Radicals And Aging
Aging is inevitable. The
fine lines turn deeper and harsher. Your skin will sag, your eyes
will droop. The youthful fullness of your cheeks will no longer
remain. There is a theory that free radicals are responsible for
aging. It is thought that free radicals begin aging the skin since
these harmful oxygen molecules damage cells, and that damage accumulates
over time. Free radicals are to aging what rust is to iron. They
are comparable since the damage free radicals cause to the body
is closely related to oxidative damage. Luckily, there are antioxidants
such as vitamin C and D that prevent oxidation and scavenge free
radicals to undo their harm.
The effect free radicals have on the aging process is probably the
less of its maladies. A free radical is a molecule with an unpaired
electron that damages cells. This damage is thought to potentially
lead to serious ailments like heart disease, diabetes, macular dystrophy,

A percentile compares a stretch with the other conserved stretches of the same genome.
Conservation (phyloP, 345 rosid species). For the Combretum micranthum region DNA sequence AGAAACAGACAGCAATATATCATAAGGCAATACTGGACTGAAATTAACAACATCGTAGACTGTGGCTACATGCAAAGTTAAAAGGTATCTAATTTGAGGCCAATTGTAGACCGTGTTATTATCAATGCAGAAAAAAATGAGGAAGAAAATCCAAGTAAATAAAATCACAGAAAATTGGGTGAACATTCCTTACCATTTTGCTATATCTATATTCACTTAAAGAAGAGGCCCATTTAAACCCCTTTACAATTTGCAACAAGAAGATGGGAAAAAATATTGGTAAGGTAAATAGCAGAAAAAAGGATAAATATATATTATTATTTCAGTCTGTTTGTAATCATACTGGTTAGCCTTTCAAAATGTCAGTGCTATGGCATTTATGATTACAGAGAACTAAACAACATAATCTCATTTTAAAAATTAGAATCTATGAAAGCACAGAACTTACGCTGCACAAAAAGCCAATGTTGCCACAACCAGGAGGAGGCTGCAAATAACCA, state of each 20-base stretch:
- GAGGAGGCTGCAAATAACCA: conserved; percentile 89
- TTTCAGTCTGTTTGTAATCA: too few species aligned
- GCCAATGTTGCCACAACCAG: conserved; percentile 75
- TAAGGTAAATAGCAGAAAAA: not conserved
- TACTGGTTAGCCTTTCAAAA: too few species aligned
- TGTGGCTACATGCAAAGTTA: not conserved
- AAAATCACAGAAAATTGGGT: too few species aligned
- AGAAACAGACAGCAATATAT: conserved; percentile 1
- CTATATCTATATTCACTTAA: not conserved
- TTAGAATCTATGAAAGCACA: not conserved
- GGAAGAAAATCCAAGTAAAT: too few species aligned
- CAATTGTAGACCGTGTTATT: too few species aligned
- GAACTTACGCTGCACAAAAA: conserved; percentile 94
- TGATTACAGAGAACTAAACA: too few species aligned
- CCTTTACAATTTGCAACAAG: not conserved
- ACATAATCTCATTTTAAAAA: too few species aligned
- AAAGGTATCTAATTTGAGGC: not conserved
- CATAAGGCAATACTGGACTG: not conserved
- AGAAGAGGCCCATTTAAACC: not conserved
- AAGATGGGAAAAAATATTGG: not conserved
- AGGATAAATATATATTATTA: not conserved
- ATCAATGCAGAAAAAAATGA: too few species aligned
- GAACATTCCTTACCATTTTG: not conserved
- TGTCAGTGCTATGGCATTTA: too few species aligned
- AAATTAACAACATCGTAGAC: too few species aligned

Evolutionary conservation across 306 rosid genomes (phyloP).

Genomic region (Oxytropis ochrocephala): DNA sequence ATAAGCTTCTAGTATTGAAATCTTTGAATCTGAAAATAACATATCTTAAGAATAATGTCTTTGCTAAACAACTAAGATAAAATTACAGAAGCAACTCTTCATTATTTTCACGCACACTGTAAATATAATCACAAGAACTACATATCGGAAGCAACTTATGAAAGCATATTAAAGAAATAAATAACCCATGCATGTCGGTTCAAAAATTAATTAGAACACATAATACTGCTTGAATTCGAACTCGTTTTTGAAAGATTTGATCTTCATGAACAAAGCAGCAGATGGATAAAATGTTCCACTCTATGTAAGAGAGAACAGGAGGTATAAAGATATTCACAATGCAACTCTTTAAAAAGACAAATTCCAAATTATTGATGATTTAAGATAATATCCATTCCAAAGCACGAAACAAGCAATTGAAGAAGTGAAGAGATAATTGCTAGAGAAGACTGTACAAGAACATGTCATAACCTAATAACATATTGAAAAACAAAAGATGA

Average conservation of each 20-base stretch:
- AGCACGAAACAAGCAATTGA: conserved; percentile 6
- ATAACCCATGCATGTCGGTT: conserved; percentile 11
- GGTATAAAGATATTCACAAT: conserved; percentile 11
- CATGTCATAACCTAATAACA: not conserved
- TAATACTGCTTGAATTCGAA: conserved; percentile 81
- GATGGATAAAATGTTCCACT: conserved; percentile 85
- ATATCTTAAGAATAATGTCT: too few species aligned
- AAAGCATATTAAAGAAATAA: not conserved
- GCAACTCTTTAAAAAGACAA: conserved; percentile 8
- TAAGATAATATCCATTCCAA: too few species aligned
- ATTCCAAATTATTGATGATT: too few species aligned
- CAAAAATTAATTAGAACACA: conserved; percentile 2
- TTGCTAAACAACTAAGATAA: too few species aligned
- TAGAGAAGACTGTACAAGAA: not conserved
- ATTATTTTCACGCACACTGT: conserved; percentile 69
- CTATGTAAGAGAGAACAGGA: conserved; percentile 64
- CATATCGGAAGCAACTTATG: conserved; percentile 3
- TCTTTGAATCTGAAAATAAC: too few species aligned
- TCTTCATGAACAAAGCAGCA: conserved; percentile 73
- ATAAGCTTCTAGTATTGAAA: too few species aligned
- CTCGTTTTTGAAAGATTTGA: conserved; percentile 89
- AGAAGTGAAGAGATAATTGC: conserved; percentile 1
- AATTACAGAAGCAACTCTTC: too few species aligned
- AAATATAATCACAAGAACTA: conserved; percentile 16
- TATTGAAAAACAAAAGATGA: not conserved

and cancer. Still, many have studied free radicals and how they
affect aging. Denham Harman was the first to propose the free radical
theory of aging in the 1950s, and although his study has the most
support, more information is needed to distinguish the exact role
that free radicals have on aging.
Harman’s free radical theory of aging was revolutionary, since
many scientists at the time didn’t even believe that free
radicals could live in a biological system. They also hadn’t
linked free radicals to diseases, let alone aging. Harman’s
theory was that oxygen consumption was contrary to lifespan, and
that oxygen free radicals explained hyperbaric oxygen toxicity and
radiation toxicity. Meaning that if radiation was harmful enough
to cause cancer and aging, the oxygen free radicals produced with
simple breathing could lead to disease and eventually death.
Today, tests are still being conducted to prove whether free radicals
do have an effect on aging. The tests have come back against and
for the theory.